Pimento Cheese with Creme Fraiche and Bacon an easy crowd-pleasing appetizer
Peggy Lampman | Contributor
I’m pondering the crazy cosmic irony that suggests Thanksgiving and Christmas are times of peace and tranquility; especially when they collide like a comet into Jupiter. Whether your holidays are spent in altruistic pursuits, creating clever greeting cards, stitching needlepoint pillows resembling your friends pets, or — sigh — cooking, you barely get a breather before the next onslaught.
I take full responsibility for my situation, having branded myself as someone who "loves to cook" many years ago. My family now associates the holidays with a galaxy of home-cooked specialties, lovingly made by yours truly. But when I started these traditions I was much younger — I had energy. Back then I poo-poo'ed help in the kitchen, wanting full control of my menu. In short, I created a monster, and she's penning these words.
But this year I'm back in the saddle, grabbing the bull by the horns, and reaching deep into my bag of tricks, way deep: I'm asking for assistance from my family. And I'm shoveling down, elbows into the soil, unearthing backwoods family recipes; down-home Alabama fare that deserves a facelift.
As I riffle through files, my criteria is that the dish can be made well in advance, satisfies a slew of palates, and won't break the bank in an economy that reeks to high heaven. And what did I pull out? Pimento Cheese.
And here you’ll find her, all decked out for the holidays. I used the best sharp Cheddar I could find, substituted creme fraiche for mayo, roasted my own red peppers (instead of using bottled pimentos), and added bacon — the piece de resistance. I spooned the spread into endive leaves but placing in a bowl and serving it with crostini is a fine idea as well.
I hesitated before sharing yet another recipe for pimento cheese; so much has been written about this iconic Southern cheese spread. But I'm convinced this town wants more. Ann Arbor, indeed, has usurped the South in its affection for the venerable cheese concoction. We can claim pimento cheese as one of our own.
Don’t believe me? Google it. Southern Living doesn't pop up. Paula Deen doesn't pop up, although she's third in line. I am thrilled to report that our very own Zingerman’s Roadhouse is second in line under Wikipedia (and Wiki beats everyone).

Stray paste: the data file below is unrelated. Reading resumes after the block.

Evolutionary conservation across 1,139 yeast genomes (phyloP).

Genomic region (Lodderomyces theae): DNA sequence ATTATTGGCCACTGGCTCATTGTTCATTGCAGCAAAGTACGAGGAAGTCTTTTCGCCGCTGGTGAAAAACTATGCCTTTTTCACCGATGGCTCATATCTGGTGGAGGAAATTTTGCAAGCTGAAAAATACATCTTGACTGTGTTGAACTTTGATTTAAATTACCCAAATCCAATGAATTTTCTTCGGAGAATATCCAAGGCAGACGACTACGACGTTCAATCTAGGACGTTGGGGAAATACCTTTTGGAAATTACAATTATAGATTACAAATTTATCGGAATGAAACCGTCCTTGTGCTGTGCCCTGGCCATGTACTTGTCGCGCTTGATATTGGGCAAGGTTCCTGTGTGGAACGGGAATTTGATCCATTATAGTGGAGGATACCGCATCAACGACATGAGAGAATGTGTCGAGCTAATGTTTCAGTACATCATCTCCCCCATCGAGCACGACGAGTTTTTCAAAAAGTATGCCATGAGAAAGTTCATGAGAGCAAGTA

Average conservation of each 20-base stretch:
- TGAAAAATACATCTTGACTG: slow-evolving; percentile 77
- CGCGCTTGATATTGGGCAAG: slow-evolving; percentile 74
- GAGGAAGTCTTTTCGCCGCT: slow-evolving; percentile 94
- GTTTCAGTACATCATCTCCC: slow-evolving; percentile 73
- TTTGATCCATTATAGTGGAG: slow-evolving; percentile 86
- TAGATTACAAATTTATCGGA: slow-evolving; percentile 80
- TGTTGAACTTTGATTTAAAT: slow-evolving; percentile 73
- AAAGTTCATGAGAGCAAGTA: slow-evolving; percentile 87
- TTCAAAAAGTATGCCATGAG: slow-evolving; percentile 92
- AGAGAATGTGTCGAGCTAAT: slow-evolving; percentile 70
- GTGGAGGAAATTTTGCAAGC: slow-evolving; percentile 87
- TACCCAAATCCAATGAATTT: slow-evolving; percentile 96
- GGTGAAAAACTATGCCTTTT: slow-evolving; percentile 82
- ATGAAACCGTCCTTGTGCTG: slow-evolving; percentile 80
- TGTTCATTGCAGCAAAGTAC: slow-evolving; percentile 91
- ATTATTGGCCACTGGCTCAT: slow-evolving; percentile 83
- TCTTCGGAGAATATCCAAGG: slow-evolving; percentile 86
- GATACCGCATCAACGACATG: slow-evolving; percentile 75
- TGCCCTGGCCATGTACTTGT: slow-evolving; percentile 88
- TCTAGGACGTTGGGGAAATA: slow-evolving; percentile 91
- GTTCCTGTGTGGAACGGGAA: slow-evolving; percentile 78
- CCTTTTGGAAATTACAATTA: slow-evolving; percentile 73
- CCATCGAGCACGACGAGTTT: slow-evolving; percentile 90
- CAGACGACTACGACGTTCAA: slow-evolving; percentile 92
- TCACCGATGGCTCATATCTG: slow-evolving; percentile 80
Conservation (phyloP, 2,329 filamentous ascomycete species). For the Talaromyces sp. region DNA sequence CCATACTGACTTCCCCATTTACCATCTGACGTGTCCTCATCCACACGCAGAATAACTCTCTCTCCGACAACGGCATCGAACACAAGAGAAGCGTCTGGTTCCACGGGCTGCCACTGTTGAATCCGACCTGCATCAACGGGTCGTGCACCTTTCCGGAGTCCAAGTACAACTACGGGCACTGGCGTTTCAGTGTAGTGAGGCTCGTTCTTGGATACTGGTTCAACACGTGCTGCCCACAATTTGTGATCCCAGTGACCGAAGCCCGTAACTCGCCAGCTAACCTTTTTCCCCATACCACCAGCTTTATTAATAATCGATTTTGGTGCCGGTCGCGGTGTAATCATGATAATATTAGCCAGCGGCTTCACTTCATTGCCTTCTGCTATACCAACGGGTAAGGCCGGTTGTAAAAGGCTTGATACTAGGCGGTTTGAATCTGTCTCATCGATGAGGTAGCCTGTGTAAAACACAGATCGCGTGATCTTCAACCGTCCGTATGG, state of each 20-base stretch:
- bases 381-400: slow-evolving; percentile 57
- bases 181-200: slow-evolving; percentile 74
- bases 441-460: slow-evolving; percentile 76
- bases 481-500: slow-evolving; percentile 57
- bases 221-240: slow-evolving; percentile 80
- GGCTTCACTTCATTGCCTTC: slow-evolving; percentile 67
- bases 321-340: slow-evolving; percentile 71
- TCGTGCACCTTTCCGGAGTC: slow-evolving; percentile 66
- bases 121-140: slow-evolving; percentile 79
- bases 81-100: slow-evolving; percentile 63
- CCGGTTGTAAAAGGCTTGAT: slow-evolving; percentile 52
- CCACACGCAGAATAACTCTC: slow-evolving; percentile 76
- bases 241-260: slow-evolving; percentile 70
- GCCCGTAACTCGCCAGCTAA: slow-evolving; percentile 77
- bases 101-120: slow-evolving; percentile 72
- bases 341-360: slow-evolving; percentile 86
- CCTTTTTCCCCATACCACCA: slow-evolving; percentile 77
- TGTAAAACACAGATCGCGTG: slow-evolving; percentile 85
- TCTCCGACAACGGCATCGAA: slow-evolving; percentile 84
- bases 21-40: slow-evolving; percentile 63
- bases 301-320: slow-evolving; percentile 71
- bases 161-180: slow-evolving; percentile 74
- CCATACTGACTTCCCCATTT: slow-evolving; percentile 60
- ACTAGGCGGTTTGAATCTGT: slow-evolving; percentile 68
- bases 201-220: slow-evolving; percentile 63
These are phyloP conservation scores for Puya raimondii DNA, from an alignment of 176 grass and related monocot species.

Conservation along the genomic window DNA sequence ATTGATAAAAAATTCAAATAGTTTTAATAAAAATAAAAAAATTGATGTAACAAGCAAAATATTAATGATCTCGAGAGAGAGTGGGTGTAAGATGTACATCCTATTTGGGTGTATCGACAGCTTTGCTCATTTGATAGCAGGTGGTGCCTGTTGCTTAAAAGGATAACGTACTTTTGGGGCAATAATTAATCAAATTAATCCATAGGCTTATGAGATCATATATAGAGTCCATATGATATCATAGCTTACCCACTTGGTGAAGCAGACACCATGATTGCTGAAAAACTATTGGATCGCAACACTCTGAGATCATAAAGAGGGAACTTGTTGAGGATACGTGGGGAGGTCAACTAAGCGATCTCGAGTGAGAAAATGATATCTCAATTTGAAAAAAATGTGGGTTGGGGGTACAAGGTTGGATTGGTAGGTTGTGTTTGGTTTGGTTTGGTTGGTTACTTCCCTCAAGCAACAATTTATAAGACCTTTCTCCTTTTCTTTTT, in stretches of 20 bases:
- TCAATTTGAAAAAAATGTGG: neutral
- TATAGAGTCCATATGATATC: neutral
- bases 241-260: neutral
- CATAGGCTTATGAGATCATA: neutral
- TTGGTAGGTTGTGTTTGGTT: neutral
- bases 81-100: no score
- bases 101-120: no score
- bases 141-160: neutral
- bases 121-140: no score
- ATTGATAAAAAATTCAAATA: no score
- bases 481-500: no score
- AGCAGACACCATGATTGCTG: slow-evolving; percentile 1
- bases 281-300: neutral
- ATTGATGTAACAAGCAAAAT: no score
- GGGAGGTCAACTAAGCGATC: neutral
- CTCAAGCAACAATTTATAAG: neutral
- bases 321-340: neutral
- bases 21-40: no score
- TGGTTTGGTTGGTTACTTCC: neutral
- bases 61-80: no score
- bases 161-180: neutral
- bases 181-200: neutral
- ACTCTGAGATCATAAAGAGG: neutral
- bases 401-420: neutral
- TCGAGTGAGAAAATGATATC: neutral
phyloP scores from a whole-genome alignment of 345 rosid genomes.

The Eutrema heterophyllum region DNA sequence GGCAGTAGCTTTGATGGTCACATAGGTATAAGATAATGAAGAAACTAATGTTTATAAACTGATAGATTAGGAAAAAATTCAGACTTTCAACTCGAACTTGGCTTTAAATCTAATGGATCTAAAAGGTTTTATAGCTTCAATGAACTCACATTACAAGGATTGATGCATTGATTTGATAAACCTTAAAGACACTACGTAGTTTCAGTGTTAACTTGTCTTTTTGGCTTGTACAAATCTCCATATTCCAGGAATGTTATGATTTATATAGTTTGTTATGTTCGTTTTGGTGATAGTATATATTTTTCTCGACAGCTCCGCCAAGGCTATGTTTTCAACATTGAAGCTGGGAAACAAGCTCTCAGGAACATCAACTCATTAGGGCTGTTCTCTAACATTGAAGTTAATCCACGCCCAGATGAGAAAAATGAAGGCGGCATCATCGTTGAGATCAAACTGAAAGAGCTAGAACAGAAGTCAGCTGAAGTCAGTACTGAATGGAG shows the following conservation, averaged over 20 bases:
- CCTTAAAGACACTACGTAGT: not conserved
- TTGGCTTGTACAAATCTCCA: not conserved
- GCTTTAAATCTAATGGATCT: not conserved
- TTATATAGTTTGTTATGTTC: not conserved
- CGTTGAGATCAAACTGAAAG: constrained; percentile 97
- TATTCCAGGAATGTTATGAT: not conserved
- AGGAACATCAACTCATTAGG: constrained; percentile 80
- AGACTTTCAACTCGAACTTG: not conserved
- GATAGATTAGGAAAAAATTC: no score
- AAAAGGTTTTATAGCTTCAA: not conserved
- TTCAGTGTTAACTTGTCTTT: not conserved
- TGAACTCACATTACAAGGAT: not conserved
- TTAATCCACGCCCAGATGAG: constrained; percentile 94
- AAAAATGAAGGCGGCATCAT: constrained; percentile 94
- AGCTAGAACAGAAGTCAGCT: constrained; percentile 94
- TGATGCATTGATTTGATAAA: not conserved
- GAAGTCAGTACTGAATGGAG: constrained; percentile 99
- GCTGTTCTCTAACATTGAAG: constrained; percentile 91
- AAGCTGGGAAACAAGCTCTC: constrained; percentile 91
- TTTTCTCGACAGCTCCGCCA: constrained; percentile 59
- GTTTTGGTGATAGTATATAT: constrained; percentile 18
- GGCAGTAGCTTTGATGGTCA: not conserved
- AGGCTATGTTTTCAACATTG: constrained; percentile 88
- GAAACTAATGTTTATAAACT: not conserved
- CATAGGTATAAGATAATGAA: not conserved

Thousands of Cora Bell's and Aunt Sissy's Pimento Cheese blogs lie in their wake, but the Roadhouse reigns king. There's a reason why my hometowns are Birmingham, Ala. and Ann Arbor, Mich., and I’ve determined it's because of pimento cheese.
This recipe solves my dilemma regarding what to serve as an appetizer for Christmas dinner. It's a cinch to make, a crowd pleaser and it may be made three days in advance. Spoon into endive leaves, if using, a couple of hours before serving.
Using creme fraiche instead of mayonnaise renders a much lighter and ethereal nosh and the bacon, well, it goes without saying. However, If you'd prefer a vegetarian offering, substitute toasted pecans for the bacon.
Requesting my kids bring a dish to pass, however, was greeted with blank stares. Indeed, my son replied, "Make sure we have that layered shiitake and potato dish. You forgot it last year."
Serve with sliced bread, crackers, inside celery sticks or endive leaves (as pictured).
Yield: 2 cups (packed) pimento cheese
Time: 30 minutes (noting that making creme fraiche from scratch takes 24 hours)
3/4 cup (8 ounce container) creme fraiche*
1/2 cup diced roasted red pepper (from 1/2 large red pepper)
4-5 pieces fried bacon, chopped
2 tablespoons minced scallions, plus scallion rings for garnish
1/2 pound extra sharp Cheddar cheese, freshly grated
Pinch or more cayenne pepper
*Creme Fraiche may also be made by whisking together equal parts of sour cream and heavy cream. Cover and let sit at room temperature, stirring twice, 24 hours. Refrigerate until ready to use.
1, Combine creme fraiche with diced roasted pepper. Stir in bacon, scallion and cheese. Combine well. Season to taste with cayenne pepper and kosher salt, if desired.
2. Refrigerate 3 hours to allow flavors to combine. May be made, with the exception of scallions, up to three days prior to serving. Stir in scallions the day you plan to serve. Best served at room temperature.
My new web site (packed with holiday recipes) has recently been launched. (www.dinnerFeed.com)! I'm a real-time food writer and photographer posting daily feeds on my website and in the Food & Drink section of Annarbor.com. You may also e-mail me at firstname.lastname@example.org.